May 01, 2014
2 min read

LPI in temporal iris yields less linear dysphotopsia than in superior iris

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Laser peripheral iridotomy performed in the temporal iris resulted in less linear dysphotopsia than in the superior iris, according to a study.

The prospective, randomized clinical trial included 338 eyes of 169 patients with primary angle-closure glaucoma or suspected primary-angle closure glaucoma who underwent laser peripheral iridotomy (LPI) temporally in one eye and superiorly in the fellow eye.

Investigators evaluated the occurrence on new-onset linear dysphotopsia. They used a questionnaire to assess other visual disturbances preoperatively and 1 month postoperatively. Secondary outcome measures were eyelid position, laser settings and intraoperative complications.

Mean laser energy used, number of shots and total energy were similar in the temporal LPI and superior LPI groups.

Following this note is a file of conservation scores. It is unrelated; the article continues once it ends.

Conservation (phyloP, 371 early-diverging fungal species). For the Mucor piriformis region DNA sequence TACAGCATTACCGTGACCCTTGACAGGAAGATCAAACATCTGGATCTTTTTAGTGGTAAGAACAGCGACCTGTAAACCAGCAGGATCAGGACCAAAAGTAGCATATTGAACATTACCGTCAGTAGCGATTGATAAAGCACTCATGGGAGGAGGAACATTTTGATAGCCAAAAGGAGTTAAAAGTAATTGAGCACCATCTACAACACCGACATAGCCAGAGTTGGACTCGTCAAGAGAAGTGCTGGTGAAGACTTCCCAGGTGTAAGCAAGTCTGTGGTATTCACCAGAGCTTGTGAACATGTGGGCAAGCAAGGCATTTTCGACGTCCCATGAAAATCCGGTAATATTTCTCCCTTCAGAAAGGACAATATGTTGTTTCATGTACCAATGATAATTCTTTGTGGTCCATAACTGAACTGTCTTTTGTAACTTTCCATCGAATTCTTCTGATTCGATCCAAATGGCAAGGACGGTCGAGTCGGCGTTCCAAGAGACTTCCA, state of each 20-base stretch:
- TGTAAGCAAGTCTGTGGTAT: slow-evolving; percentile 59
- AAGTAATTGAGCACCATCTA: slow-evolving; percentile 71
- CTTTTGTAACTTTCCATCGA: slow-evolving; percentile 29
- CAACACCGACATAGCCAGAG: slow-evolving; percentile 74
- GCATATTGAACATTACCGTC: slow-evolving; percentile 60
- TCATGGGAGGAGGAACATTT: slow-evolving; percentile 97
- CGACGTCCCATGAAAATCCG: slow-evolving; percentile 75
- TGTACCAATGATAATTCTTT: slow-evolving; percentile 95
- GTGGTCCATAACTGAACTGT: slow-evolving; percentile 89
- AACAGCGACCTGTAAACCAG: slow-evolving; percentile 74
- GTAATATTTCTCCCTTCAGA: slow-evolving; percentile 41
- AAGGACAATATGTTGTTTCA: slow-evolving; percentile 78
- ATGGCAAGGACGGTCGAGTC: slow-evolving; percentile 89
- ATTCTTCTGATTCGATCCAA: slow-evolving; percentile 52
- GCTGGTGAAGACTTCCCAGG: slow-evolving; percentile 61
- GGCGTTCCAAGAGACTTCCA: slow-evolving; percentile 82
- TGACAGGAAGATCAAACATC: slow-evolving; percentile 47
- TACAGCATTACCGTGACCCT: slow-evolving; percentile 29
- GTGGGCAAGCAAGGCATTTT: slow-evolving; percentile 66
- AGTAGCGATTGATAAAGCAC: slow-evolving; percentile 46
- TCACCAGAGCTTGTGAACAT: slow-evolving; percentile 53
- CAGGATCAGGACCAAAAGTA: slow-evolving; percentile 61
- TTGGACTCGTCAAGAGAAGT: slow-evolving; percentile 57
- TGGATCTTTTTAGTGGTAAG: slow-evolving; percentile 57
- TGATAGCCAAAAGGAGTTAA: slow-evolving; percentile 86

Eighteen eyes (10.7%) in the superior surgery group and four eyes (2.4%) in the temporal surgery group showed signs of new-onset dysphotopsia. The difference was statistically significant (P = .002).

Linear dysphotopsia was reported in 11 eyes (6.5%) in the superior surgery group despite complete eyelid coverage of the iridotomy.

Subjective pain scores were 2.8 in the temporal LPI group and 2.1 in the superior LPI group. The between-group difference was statistically significant (P < .001).
Intraoperative hemorrhage rates were 8.9% in the temporal LPI group and 10.1% in the superior LPI group; the difference was insignificant.

Disclosure: The authors have no relevant financial disclosures.